Holcomb doubles down on welcoming all to Indiana

photo from christianheadlines.com

Jean Nsengiyunva’s journey to America from his birth nation of the Democratic Republic of the Congo took a long time. From the age of six, and until he was twenty-six, the only home he knew was a refugee camp in Uganda where his family had fled from tribal wars in their homeland. Yes, it took him twenty years to get here. It is also safe to say his journey is not over, even though he arrived in Indiana three years ago.

Fast forward Nsengiyunva’s fleeing of Congo in 1990 to September 26, 2019 and a poorly implemented Executive Order from the White House. The goal of the order was to give state and local governments the opportunity to opt out of participation in our nation’s refugee resettlement program. Clearly, President Donald Trump’s team was looking for some states to line up with them against continuing our role of welcoming those in need of asylum to America.

Lindsey Erdody did an excellent piece on the matter in the December 20 issue of the Indianapolis Business Journal.

The order initially gave states and localities ninety days to provide consent to the State Department that they wished to continue to participate in resettlement programs. Judging by the chants at Trump campaign rallies, surely it was a safe bet that at least some of the reddest states on the electoral college map would give the president what he wanted and walk away from the program.

The original deadline for states to provide consent under the order was ironically Christmas Day. Due to the lack of procedural clarity, the deadline has since been extended to January 21. But in December, a funny thing happened: 39 governors gave consent or notified the State Department of their intent to give consent to continue participation in the program. 17 of those states are some of the reddest of the red. States like West Virginia and Arkansas are among them.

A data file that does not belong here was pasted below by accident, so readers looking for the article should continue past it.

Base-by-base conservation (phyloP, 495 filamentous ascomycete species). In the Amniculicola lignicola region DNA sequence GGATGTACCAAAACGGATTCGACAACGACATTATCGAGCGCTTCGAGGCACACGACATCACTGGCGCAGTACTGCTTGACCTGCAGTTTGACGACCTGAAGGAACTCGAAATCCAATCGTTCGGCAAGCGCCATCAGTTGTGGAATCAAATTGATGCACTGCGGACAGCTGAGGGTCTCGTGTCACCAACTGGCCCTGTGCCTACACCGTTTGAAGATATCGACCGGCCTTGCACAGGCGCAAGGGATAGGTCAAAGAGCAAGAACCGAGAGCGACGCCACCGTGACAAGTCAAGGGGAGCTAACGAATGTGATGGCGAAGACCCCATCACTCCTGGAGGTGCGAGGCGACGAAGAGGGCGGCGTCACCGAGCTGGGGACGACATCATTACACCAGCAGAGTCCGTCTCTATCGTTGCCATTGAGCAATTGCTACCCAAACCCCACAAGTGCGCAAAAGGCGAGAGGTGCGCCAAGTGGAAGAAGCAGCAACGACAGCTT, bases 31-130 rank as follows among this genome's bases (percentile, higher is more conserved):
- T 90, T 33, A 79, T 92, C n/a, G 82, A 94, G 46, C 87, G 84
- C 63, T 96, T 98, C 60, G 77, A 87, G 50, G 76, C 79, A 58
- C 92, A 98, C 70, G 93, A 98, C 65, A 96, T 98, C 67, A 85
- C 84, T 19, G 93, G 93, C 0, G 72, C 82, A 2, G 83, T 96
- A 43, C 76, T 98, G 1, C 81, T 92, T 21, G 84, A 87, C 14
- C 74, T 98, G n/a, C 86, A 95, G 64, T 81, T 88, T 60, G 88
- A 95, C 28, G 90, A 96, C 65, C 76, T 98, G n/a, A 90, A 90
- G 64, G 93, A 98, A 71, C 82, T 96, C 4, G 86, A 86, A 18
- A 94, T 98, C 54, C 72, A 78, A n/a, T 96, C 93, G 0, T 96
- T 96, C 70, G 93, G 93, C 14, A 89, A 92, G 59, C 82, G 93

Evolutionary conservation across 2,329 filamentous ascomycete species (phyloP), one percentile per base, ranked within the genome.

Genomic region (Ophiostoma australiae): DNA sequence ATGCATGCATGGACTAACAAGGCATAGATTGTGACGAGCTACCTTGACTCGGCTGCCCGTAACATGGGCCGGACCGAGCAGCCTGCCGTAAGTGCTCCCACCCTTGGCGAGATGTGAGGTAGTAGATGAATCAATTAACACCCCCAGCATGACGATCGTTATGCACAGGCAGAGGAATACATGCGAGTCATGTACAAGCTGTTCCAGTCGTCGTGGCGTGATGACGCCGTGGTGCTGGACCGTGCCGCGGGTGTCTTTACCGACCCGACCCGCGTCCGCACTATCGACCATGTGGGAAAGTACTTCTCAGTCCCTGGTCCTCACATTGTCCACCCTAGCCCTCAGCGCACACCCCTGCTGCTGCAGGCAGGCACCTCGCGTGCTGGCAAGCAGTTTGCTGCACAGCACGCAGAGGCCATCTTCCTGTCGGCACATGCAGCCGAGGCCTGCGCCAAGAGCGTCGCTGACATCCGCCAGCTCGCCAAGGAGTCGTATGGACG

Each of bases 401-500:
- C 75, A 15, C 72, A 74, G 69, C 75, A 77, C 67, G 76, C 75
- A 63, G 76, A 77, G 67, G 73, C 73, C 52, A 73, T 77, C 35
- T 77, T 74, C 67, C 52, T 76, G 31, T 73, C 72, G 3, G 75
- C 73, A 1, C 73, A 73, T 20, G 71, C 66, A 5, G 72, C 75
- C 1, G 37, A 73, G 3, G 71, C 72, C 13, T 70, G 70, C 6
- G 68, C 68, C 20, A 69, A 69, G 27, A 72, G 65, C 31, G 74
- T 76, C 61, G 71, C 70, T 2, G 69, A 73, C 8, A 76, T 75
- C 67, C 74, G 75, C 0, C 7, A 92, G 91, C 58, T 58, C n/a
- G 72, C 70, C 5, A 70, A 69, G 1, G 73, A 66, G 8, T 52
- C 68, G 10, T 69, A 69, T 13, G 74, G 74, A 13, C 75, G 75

Thanks to Governor Eric Holcomb, Indiana is staying in too.

In a December 13 letter to Cole Varga, Executive Director of Exodus Refugee Immigration in Indianapolis, Governor Holcomb wrote: “Our long tradition of welcoming and helping to resettle refugees with support from our federal partners, shows the world the compassion of Hoosiers and our willingness to give others the ability to grow and prosper in the great state of Indiana.”

That sounds about as “Hoosier” as anything I’ve read in a while. So, what’s the big deal? One aspect is that it was just a little over four years ago when former Indiana governor and current Vice President Mike Pence was the first out of the box to declare that Indiana was closed to Syrian refugees following the Paris terrorist attacks on November 13, 2015. Two dozen Republican governors quickly joined him. A long court battle followed regarding the authority of any state to make such a declaration, a battle that ended badly for Pence and others.

The final blow to Pence’s ill-advised ban was dealt by U.S. District Judge Tanya Walton Pratt on February 27, 2018. Pence’s spokesman responded to the final settlement by the court by crediting the Trump administration’s implementation of “proper security measures” as the reason why closing the book on the matter made sense at that time. Of course, that is just excruciating spin. The truth is that states did not have the authority to do what they did in 2015. Presumably, Trump’s September order gave them that authority, though the legality of the order is being challenged in court as well with the first hearing taking place next week in a federal court in Maryland.

Governor Holcomb could have waited a little longer to act. He also could have deferred to his predecessor and former boss. But he has shown his character on issues like this–I expected him to do the right thing here. So far, no other state has opted out either.

President Trump campaigned in 2016 on a platform of anti-immigration. It has evolved more clearly into an anti-foreigner position while in office. His team has conflated the issues of illegal border crossings, lawful visa programs, and asylum as all the same thing. They aren’t. Trump has unwittingly forced many Americans, in some unlikely places, to now learn the differences.

It is difficult to have confidence these days in things I once thought of as principles of American culture. Lately, the surprises have rarely been pleasant ones. So, when such a rarity happens, we should take notice of it, maybe even celebrate it.

We all should celebrate Jean Nsengiyunva’s journey. And Governor Holcomb’s leadership will help make it complete.

 

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Michael Leppert

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